When does FGM/C become defined as ‘medicalized FGM/C’ and is medicalized FGM/C an acceptable form of ‘harm reduction’?
Although not specifically addressed in the WHO definition, we argue that medicalization of FGM/C might also include performing less invasive forms of FGM/C, often promoted as ‘a harm reduction strategy’. This form of medicalization has been documented in African countries where FGM/C is prevalent, as well as in European countries and the USA. Indeed, in 2010 the American Academy of Pediatrics issued a position statement in which they suggested that ‘it might be more effective if federal and state laws enabled pediatricians to reach out to families by offering a ritual nick as a possible compromise to avoid greater harm”. Such a nick, or prick, would consist of pricking the prepuce of the clitoris, without removal of tissue. A study in Somaliland, for example, showed that there is a trend towards milder forms of FGM/C, with “pharaonic circumcision” (Type III or infibulation) being replaced by “sunna” cutting . Moreover, the study showed that girls are more likely to undergo the procedure in a medical facility where staff has received at least some medical training. A recent study from Nigeria demonstrated that the campaign and legislation against FGM/C and the training of nurses concerning the health implications of FGM/C made them more cautious and because they knew the complications, they were more likely to only nick the clitoris enough to cause bleeding and thus satisfy parents that the procedure had been done, without removing much tissue .
Another complication with defining medicalized FGM/C is whether the use of medical instruments (such as sterile razor blades or surgical blades, forceps), antibiotics and/or anesthetics to carry out FGM/C, especially when used by traditional practitioners, should be considered as a form of medicalized FGM/C. Data on this are notably lacking, and only anecdotal evidence is available. In Guinea, the use of razor blades instead of traditional instruments is attributed to the increasing medicalization of the procedure and sensitization campaigns  A qualitative study conducted in four communities in the Nigerian States of Delta, Ekiti, Imo and Kaduna, showed that health workers used a range of essential supplies when carrying out FGM/C: antiseptic, artery forceps, surgical scissors or blades, cotton wool, and antibiotics. They described the steps of the procedure as: “using an antiseptic to clean the area, clamping the tissue with forceps, cutting the tissue with scissors or a surgical blade, applying pressure with cotton wool to control bleeding, cleaning the area again with an antiseptic, and applying an oil or Vaseline”. Some ‘health workers’ mentioned also administering pain relief and prescribing antibiotics .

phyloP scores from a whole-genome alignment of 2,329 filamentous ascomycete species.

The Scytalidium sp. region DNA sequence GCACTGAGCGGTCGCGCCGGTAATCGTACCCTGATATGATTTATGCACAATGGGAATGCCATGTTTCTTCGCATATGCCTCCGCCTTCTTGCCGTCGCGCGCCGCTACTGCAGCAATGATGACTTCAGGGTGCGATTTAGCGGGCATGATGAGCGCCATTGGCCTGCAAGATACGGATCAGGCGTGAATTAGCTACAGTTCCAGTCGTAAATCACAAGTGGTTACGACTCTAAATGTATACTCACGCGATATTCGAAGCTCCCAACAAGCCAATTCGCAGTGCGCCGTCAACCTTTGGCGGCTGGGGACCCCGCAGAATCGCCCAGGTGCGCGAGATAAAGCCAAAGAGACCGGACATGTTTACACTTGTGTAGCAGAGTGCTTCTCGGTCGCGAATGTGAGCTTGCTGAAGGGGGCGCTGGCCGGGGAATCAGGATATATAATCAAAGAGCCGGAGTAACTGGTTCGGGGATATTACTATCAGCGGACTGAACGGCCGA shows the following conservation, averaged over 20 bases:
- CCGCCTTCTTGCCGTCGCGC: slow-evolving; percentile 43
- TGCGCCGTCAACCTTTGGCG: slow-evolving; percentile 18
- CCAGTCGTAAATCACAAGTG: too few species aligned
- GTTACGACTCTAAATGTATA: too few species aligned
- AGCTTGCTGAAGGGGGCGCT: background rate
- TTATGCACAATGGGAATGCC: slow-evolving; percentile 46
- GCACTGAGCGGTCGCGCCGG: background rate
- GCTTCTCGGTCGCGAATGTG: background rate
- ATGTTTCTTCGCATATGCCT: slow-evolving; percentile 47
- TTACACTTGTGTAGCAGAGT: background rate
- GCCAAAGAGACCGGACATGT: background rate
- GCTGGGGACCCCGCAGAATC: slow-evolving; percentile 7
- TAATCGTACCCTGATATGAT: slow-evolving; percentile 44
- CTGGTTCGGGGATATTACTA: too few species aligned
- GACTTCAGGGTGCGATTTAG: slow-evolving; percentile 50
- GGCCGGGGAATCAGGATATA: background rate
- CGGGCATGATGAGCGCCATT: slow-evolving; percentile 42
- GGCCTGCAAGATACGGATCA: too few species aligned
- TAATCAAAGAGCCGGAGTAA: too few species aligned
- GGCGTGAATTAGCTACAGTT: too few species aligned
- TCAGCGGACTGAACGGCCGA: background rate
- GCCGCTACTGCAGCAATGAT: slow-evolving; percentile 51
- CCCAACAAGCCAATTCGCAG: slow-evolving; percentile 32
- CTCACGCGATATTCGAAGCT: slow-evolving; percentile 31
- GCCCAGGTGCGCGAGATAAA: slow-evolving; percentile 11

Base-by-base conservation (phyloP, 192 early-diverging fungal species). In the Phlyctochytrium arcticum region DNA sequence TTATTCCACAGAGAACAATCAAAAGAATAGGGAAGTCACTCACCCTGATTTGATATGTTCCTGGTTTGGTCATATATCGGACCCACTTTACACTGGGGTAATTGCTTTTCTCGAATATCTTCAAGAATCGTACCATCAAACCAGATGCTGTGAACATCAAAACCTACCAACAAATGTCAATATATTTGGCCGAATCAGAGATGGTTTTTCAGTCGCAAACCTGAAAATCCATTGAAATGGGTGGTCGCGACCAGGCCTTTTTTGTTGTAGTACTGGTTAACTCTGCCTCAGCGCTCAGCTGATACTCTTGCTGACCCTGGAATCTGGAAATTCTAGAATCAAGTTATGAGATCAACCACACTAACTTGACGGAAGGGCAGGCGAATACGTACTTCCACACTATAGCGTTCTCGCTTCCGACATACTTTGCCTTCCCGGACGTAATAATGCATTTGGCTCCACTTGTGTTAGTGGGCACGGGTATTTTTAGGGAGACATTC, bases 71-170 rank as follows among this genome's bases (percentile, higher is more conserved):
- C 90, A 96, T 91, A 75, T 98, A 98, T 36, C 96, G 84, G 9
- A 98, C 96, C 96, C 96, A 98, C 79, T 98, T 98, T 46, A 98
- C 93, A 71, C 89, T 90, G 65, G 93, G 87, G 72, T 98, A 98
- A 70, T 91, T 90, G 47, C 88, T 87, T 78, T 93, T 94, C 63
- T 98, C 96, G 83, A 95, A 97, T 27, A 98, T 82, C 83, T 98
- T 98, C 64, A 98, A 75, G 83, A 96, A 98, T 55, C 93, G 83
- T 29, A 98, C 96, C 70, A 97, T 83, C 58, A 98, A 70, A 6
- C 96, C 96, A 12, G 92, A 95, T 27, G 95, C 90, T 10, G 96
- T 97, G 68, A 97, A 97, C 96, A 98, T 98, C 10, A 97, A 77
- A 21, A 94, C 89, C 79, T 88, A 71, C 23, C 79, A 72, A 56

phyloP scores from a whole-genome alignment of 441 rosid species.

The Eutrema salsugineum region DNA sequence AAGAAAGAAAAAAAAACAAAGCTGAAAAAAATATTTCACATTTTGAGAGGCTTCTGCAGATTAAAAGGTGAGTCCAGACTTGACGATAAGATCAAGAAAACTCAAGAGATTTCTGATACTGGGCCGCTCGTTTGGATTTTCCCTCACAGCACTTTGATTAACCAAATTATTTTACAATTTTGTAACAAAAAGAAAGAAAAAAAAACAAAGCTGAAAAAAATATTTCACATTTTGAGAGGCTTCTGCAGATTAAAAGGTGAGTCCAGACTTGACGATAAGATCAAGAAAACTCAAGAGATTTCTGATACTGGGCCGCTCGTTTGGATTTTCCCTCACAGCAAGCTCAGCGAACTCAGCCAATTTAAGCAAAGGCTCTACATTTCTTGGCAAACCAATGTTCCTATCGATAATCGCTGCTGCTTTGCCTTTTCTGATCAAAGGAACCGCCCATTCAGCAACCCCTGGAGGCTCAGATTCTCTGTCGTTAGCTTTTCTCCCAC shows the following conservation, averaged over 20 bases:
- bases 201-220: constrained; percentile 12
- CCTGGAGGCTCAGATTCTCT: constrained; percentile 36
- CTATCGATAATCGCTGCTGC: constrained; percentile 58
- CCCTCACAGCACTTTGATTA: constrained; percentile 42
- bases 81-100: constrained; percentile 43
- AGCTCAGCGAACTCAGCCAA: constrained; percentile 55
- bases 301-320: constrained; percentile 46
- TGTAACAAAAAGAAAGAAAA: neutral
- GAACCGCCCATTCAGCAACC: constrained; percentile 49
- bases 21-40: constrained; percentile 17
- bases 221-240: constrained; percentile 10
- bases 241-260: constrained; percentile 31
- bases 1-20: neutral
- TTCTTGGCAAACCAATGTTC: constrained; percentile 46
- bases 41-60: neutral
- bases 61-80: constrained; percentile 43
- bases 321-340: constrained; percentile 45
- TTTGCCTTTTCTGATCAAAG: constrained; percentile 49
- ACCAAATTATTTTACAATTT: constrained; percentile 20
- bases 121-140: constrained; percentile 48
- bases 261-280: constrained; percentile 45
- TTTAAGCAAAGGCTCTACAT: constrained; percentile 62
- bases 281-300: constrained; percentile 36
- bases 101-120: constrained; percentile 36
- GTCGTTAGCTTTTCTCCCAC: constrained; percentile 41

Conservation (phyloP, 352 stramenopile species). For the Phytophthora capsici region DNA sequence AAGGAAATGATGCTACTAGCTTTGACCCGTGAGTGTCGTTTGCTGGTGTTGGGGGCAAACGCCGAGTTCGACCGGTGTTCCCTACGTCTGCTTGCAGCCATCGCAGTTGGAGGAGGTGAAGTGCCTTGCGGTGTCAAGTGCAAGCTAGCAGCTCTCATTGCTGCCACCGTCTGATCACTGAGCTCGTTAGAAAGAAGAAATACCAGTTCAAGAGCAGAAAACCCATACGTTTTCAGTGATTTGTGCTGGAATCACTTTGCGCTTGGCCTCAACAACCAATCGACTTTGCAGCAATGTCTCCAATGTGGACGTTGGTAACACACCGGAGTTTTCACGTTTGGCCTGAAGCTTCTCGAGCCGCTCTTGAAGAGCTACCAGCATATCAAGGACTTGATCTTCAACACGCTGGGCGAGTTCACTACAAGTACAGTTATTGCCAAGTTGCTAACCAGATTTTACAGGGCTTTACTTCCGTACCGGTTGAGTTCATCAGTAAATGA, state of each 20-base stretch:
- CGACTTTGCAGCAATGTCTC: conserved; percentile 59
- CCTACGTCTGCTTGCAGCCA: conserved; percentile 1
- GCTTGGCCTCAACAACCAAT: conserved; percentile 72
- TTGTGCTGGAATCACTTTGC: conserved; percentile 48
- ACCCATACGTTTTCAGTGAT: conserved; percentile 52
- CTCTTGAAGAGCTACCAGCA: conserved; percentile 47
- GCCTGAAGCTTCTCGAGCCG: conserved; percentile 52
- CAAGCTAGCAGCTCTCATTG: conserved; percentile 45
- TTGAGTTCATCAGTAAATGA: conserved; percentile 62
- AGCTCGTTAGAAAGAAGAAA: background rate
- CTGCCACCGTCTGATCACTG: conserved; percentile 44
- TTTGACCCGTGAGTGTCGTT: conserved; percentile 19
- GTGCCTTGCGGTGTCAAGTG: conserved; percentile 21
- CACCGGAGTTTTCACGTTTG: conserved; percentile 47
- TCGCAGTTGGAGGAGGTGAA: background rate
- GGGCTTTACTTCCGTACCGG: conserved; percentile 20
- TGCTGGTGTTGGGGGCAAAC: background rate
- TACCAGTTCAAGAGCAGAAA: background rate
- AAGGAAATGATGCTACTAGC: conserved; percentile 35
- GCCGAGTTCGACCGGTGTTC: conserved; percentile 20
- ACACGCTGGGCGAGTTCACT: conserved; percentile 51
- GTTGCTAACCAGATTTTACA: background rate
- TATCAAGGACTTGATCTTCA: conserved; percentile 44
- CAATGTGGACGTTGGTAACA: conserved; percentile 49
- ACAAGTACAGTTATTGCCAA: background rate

Finally, we want to highlight the issue of medicalized reinfibulation, and how a recent court case in the UK demonstrates the difficulties in defining what constitutes medicalized FGM/C, especially in the context of re-stitching following the birth of a child (reinfibulation). The UK case study (see Table 1) is a demonstration of an unsuccessful legal case brought against a doctor who allegedly performed a reinfibulation and illustrates the difficulty of proving to a court that FGM/C has taken place. However, the huge publicity that occurred during and following the court case made it very clear that medicalized, as well as traditional FGM/C, was against the law and prosecutions would be brought. Since this case in 2015, two further unsuccessful cases have been brought in the UK against two different fathers of girls who have allegedly been subjected to FGM/C. Again, these showed a weakness in the law concerning the testimony of the victims and expert evidence from health professionals who could not agree whether FGM/C had taken place on the girls. However, in February 2019 the first successful case was prosecuted in the UK of a mother who performed FGM/C using traditional techniques, FGM/C on her three-year-old daughter.
Medicalized FGM/C: harm reduction or human rights abuse?
One of the most important reasons given by health care professionals who perform FGM/C is their belief that when it is done by skilled professionals, it reduces the immediate health risks and pain, especially when antiseptic techniques, anesthetic and analgesic medication are used . Health professionals doing FGM/C might indeed be able to control the immediate physical consequences of cutting the genitals, such as the severe pain, bleeding and infections. However, many health professionals who perform FGM/C have limited knowledge of long-term health consequences of the procedure, in particular the mental health implications. Even if women do not report physical after-effects of FGM/C, research suggests that the majority of women subjected to FGM/C have reported mental health problems and emotional disorders with living with the effects of FGM/C . A study by Knipscheer indicated a high level of reporting of severe depression, anxiety and Post Traumatic Stress Disorder (PTSD) by FGM/C survivors . Eisold found that FGM/C can affect the emotional well-being of women throughout their lives .